More than half of Alaska women have experienced domestic or sexual violence, and communities are thinking about the ways they can take prevention into their own hands. Meanwhile, in just the last quarter-decade, there have been significant changes in how our state—and country—addresses domestic violence. That’s according to Ann Rausch with the Alaska Council on Domestic Violence and Sexual Assault.
At the Kawerak Rural Providers’ Conference Monday, Rausch and Timi Tullis shared their personal struggles with domestic violence in their families. But in her lifetime, Rausch has watched awareness grow from before we gave language to sexual assault. Now, she says, we’re talking about the root causes of violence.
The Centers for Disease Control now recognize sexual violence and abuse as a disease. Rausch says this advancement is important, but it’s not the focus of her work.
“When you just talk about statistics or outline the problem, I think it in some ways creates that silence because people feel so overwhelmed and they don’t know what to do,” she said. “But when you’re working in prevention, you’re really welcoming people back to the table.”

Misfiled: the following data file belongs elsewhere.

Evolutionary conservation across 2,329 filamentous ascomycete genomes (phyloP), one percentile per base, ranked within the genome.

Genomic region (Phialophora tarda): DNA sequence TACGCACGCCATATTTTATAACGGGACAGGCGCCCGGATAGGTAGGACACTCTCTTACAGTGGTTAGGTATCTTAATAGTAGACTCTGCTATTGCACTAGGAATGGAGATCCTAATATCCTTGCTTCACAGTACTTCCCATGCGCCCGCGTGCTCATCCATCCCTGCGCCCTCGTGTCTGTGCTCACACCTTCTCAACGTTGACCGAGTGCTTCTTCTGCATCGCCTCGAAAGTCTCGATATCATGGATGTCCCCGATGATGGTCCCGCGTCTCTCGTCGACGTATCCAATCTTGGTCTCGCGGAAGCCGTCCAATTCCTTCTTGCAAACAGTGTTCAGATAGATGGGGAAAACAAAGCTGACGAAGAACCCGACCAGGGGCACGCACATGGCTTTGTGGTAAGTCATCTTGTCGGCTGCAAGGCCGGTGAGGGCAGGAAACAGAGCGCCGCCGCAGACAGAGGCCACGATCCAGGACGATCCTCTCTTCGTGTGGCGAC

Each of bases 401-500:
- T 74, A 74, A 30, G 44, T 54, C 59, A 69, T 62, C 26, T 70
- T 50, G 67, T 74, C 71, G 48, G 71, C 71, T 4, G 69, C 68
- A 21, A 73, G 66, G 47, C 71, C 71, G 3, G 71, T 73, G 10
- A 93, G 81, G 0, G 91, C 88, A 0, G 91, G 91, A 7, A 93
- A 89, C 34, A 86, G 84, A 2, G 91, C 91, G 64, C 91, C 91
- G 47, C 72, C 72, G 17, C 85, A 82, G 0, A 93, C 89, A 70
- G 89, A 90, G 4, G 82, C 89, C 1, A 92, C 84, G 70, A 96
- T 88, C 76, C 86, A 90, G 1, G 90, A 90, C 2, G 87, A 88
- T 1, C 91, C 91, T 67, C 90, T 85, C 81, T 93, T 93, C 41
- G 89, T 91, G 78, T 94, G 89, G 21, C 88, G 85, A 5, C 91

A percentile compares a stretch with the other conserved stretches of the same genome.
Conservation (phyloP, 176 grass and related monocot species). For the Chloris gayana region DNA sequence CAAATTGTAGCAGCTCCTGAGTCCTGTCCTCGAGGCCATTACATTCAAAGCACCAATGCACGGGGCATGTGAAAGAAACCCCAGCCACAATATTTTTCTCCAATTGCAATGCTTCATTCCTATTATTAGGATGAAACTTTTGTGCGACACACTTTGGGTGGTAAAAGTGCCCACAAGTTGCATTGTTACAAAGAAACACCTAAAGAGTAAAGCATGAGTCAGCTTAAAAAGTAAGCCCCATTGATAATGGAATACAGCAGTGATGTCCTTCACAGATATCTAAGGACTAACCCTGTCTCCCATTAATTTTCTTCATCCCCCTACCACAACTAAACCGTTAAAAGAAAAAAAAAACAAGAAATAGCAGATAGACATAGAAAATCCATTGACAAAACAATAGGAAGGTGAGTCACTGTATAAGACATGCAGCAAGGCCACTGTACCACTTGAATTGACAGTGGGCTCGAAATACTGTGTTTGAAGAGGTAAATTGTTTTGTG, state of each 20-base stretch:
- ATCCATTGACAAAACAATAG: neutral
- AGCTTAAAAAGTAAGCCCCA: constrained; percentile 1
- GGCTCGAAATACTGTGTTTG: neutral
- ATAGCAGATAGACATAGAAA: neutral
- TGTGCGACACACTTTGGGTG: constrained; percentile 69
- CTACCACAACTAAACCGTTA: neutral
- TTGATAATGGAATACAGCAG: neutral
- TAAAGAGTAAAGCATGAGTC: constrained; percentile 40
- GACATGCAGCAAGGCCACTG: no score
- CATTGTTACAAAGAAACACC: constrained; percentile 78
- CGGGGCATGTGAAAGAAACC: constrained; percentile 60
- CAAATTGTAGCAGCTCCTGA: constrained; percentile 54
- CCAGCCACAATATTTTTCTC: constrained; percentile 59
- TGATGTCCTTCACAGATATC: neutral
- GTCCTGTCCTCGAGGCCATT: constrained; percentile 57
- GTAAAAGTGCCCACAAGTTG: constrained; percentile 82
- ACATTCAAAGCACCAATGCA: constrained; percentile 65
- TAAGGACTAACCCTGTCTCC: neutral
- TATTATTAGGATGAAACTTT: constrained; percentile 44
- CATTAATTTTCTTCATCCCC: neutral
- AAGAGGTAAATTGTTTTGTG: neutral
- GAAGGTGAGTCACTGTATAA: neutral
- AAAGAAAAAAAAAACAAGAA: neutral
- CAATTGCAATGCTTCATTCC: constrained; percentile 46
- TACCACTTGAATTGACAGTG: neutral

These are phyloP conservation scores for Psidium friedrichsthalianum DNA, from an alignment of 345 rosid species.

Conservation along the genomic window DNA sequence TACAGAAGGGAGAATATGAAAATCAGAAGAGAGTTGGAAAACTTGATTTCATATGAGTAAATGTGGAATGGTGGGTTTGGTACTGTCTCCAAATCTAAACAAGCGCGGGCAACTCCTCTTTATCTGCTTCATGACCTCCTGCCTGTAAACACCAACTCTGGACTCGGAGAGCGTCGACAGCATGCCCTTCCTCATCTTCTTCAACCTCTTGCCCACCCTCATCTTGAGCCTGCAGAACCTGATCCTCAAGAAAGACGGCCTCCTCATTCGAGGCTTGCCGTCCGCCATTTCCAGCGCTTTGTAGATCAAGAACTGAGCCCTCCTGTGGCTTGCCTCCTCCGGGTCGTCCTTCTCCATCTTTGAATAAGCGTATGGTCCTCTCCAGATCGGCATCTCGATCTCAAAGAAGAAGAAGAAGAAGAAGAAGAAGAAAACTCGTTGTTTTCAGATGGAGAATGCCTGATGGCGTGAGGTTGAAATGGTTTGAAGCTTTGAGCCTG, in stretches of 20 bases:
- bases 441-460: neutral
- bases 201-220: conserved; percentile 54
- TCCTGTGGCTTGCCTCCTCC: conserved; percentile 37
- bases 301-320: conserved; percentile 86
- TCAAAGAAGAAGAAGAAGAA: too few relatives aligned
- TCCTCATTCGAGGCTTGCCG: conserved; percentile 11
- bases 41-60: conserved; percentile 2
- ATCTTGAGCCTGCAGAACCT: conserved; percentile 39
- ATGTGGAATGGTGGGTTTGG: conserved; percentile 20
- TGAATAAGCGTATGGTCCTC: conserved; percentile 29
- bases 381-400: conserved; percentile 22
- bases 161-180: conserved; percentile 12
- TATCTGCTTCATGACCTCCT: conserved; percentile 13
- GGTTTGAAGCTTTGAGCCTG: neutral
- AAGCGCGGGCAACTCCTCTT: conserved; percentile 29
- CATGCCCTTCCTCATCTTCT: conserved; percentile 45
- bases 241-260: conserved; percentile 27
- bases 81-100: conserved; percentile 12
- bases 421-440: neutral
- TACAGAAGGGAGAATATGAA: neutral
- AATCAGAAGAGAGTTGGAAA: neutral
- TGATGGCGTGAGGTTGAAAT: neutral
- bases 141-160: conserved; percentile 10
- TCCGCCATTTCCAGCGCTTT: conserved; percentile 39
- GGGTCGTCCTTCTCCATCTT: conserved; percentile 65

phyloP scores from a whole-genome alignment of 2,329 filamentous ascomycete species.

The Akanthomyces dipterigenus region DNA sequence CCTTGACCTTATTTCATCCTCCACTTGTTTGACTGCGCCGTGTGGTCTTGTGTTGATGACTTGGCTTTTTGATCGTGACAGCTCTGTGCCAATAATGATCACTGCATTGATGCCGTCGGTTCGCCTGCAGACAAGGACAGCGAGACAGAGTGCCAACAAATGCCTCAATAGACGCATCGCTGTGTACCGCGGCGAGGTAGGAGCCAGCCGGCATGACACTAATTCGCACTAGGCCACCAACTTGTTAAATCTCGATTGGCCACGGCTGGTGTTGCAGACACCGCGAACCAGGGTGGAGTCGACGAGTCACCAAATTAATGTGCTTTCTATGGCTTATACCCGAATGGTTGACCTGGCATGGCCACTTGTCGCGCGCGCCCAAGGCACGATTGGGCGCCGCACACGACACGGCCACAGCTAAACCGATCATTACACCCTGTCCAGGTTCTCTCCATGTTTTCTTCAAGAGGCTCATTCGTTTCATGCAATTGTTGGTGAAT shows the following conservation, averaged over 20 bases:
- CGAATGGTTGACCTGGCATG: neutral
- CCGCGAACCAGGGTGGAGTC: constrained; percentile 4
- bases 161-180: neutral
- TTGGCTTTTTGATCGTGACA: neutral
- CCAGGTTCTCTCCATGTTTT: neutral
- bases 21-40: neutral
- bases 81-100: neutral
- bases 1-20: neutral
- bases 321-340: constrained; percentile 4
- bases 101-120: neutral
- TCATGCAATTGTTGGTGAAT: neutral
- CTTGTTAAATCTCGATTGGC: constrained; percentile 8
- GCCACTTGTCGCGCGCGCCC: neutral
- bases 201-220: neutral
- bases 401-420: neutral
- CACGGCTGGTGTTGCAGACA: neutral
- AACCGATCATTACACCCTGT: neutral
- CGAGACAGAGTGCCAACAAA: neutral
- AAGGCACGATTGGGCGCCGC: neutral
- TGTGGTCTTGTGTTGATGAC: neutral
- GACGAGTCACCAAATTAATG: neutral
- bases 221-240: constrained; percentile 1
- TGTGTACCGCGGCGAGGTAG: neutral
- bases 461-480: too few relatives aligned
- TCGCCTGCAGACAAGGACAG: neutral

Prevention starts with the youth, Rausch says. Research has demonstrated the connection between teen dating violence and violence continuing throughout their lives. Conversations must start early and happen often.
Some of those discussions with teens through Stand Up Speak Up Alaska led to an inspiring video series called, “When I am an Elder.” The presenters shared a clip at the conference, which can be seen in full here.
In Nome, Rausch and Tullis referenced Green Dot as a resource for safely intervening in violent situations. They also recommended utilizing the Bering Sea Women’s Group and online networks like Alaska Network on Domestic Violence and Sexual Assault.